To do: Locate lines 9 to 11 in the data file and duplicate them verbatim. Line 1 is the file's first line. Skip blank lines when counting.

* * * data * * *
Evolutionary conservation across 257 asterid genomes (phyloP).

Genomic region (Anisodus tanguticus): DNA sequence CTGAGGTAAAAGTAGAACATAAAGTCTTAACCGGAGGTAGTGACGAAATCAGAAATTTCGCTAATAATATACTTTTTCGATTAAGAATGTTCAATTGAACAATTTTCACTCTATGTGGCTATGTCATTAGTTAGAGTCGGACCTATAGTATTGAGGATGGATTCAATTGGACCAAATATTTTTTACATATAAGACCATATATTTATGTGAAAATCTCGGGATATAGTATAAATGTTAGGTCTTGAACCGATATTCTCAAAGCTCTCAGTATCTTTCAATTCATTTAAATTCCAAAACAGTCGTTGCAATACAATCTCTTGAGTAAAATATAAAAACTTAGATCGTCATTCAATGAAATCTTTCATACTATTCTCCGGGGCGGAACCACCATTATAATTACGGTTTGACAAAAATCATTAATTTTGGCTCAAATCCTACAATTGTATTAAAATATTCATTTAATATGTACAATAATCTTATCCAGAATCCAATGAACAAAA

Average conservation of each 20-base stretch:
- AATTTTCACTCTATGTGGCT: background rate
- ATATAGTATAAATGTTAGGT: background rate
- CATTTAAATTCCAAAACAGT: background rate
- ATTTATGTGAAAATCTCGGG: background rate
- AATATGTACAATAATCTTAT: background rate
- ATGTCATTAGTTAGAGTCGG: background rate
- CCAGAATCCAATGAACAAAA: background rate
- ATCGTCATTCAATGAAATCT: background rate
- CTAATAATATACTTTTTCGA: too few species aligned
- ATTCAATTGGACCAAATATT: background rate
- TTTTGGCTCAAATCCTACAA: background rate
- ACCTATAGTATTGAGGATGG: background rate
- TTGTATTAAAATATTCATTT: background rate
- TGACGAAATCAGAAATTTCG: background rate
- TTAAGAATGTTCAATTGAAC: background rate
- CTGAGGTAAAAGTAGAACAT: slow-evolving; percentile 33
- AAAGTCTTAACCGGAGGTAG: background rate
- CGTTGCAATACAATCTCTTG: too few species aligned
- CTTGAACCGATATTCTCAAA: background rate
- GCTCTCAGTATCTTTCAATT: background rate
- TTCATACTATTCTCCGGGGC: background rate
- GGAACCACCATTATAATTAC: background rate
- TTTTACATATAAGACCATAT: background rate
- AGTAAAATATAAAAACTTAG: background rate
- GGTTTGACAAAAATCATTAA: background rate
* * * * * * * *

- ATGTCATTAGTTAGAGTCGG: background rate
- CCAGAATCCAATGAACAAAA: background rate
- ATCGTCATTCAATGAAATCT: background rate